Throughout America, countless people are spending more time at home in response to stay-at-home orders designed to combat the COVID-19 outbreak. Unfortunately, as their lives are disrupted, many people adopt poor dietary habits that impact their dental health. If you’ve developed a toothache during the outbreak, here’s what you should know.
When to See a Dentist
While many dental offices are still open during the COVID-19 outbreak, most are only providing essential or emergency care. If you have a toothache, swelling, loose tooth, infection or cracked/broken tooth, you may need emergency treatment. Call your dental office to find out whether your toothache or other dental concern might require timely attention. If you can’t get through to your dentist, call us at (800) Gentle-1 or (800) 436-8531. Our agents will help you find the help you need.
Treating a Toothache at Home
If your dental pain isn’t caused by a serious underlying issue, you may be able to treat it at home for a short period of time while scheduling an appointment. There are essentially two ways to treat a toothache: reducing inflammation or interrupting the signals from the injury leading to the brain.
You can treat inflammation by applying a cold pack to the side of your face. Just be sure to use a cloth barrier between the cold pack and your skin. You can also treat inflammation by taking an over-the-counter pain medication such as ibuprofen. This will also help interrupt the signals from the injury leading to the brain.
Acetaminophen alone will reduce pain, but it isn’t an anti-inflammatory.
Natural Ways to Stop a Toothache
In addition to over-the-counter medications and cold packs, there are some natural ways you can lessen tooth pain. These include:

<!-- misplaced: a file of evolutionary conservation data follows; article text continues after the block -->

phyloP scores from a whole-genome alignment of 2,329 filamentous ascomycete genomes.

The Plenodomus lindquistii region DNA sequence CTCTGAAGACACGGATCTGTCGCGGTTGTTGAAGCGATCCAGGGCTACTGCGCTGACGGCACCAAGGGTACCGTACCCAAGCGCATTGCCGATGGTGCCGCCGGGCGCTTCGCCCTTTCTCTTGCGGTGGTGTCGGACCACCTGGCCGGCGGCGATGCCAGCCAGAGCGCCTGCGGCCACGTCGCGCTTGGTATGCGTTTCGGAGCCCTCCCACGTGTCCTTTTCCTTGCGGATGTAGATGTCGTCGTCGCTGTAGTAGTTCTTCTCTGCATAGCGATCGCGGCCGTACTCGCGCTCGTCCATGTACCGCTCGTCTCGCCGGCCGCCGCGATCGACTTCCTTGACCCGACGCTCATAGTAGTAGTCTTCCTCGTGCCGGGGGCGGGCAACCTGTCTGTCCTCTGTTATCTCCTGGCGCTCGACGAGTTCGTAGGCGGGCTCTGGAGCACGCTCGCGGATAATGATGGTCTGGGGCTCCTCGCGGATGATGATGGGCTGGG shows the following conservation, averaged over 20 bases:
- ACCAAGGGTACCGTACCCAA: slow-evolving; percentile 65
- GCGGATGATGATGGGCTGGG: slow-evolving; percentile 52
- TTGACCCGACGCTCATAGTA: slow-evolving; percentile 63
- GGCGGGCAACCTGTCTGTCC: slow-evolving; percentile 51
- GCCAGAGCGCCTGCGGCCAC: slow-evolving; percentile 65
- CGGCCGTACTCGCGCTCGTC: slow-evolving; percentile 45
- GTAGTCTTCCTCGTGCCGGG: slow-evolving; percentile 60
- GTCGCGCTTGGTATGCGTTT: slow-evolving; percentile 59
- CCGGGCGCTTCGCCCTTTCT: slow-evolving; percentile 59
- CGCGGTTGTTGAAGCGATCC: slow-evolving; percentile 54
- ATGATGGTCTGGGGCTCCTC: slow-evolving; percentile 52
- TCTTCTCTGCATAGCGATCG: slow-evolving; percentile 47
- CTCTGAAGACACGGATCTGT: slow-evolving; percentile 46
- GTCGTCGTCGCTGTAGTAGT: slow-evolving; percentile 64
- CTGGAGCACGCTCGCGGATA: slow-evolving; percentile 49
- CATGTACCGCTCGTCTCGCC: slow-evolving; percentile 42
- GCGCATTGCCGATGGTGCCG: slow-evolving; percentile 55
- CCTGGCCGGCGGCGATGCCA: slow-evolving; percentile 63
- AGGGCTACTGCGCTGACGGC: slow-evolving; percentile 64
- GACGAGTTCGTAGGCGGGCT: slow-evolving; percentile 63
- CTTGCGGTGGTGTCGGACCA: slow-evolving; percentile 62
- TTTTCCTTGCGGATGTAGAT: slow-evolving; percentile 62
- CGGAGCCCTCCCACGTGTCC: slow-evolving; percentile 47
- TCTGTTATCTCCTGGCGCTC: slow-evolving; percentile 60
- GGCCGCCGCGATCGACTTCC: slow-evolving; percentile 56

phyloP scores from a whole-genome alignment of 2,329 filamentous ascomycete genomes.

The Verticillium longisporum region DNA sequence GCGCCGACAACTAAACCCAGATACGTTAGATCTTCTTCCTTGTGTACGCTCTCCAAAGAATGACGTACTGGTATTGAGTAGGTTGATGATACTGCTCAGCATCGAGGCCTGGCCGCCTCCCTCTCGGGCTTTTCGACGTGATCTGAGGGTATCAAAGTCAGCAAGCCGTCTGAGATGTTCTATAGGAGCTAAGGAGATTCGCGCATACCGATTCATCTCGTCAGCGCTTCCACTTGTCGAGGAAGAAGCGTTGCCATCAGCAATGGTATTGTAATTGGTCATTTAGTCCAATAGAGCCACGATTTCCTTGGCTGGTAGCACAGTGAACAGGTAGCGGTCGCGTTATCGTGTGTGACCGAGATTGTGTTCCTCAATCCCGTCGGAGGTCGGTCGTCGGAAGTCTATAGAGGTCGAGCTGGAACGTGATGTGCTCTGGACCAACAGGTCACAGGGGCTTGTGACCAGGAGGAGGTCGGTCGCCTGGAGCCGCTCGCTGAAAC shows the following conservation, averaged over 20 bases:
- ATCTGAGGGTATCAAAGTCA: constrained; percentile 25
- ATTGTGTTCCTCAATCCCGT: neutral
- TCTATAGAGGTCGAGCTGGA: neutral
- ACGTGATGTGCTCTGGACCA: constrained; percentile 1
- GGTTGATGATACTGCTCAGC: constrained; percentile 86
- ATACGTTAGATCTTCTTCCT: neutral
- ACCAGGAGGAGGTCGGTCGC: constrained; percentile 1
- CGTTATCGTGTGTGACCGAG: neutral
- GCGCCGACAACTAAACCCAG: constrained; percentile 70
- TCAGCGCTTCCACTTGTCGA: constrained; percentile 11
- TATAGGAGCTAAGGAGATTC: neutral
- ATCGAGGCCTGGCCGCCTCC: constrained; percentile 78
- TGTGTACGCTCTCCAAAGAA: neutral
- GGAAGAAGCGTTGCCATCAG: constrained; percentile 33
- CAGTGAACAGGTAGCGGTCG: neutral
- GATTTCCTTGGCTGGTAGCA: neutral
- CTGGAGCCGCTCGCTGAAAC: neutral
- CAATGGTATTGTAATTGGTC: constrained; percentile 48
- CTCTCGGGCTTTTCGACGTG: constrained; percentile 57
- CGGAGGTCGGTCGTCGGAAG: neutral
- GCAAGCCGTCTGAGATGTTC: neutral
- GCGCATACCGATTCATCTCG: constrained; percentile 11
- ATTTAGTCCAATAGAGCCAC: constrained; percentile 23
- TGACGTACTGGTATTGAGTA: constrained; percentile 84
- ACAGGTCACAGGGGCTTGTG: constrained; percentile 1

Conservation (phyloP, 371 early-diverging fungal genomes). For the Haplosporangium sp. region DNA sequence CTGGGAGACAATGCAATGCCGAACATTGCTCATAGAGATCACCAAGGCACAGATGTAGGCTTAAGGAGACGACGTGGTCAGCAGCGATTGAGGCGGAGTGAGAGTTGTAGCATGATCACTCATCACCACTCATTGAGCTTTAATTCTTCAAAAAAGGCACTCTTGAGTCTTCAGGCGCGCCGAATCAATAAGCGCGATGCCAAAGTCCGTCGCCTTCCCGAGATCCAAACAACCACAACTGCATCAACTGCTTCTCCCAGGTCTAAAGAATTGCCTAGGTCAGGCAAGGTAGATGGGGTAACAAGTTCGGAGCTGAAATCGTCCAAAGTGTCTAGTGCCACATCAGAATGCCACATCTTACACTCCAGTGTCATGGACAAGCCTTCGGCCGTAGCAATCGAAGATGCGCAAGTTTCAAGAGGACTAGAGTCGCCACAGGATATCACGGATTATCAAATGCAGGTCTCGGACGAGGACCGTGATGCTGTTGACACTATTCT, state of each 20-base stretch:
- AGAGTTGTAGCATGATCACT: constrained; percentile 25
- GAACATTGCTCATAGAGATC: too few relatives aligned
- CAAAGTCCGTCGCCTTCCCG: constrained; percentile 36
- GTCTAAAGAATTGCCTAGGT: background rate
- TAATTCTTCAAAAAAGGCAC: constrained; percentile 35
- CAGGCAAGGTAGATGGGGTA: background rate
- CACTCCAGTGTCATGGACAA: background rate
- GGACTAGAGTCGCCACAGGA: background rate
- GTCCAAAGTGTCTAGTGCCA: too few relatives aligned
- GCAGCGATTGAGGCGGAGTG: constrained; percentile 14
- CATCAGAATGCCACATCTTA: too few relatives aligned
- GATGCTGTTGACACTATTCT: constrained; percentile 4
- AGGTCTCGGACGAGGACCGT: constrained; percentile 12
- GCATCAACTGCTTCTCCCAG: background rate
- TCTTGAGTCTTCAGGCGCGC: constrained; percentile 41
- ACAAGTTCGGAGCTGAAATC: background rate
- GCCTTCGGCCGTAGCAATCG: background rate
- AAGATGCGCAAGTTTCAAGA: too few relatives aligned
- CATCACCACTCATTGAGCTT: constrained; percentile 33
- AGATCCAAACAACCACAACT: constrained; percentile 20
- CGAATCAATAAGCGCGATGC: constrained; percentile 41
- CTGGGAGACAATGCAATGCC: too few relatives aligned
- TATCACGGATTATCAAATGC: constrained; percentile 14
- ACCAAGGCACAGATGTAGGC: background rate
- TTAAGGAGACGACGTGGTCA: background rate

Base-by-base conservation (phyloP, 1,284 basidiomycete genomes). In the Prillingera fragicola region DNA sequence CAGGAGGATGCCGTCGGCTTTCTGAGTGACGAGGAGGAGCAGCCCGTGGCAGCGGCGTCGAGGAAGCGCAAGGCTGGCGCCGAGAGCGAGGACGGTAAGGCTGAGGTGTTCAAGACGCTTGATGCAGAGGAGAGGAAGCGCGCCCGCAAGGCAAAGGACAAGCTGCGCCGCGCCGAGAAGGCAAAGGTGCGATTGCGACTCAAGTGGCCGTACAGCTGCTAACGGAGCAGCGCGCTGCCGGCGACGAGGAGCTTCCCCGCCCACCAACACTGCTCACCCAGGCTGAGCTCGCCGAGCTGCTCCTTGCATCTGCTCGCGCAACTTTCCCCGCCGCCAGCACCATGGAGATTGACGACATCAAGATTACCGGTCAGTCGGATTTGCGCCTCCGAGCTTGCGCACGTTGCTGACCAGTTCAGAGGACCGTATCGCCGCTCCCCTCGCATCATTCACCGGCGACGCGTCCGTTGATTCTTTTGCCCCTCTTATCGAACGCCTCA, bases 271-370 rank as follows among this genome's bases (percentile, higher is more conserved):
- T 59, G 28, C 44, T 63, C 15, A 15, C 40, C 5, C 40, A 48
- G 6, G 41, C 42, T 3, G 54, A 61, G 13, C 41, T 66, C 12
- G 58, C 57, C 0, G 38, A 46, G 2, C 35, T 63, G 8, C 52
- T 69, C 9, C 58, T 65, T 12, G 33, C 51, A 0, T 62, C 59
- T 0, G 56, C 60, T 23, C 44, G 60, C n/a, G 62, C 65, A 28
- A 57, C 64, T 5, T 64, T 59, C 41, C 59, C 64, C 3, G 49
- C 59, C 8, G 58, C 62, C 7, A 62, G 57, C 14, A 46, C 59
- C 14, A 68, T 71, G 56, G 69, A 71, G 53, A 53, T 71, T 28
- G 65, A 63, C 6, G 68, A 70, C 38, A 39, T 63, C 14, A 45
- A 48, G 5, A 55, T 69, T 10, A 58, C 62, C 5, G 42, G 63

Warm Salt Water
Rinsing your mouth with warm salt water every few hours can clean out infected areas and provide temporary pain relief.
Sometimes, when the pain comes from the jaw joint and not from the teeth, discomfort can be eased by applying a hot pack to your jaw. If you don’t have a hot pack, dampen a small towel and place in the microwave to warm it up (careful not to overheat). Apply to the face for alternating periods of 10 minutes on and 10 minutes off for one hour.
Peppermint Tea Bags
Peppermint tea bags have mild numbing effects that can ease oral pain. Most people cool their tea bags in the refrigerator or freezer before use.
Tooth Sensitivity Relief
Quite often, oral pain results from tooth sensitivity; in fact, research suggests that 1 in 8 Americans suffer from sensitive teeth. If your pain is caused by sensitive teeth, you can try these tips for reducing tooth sensitivity.
Over-The-Counter Pain Relievers
For a short period of time, you can also try an OTC product containing benzocaine, such as Anbesol, Orabase or Orajel. These should not be used for longer than a few days.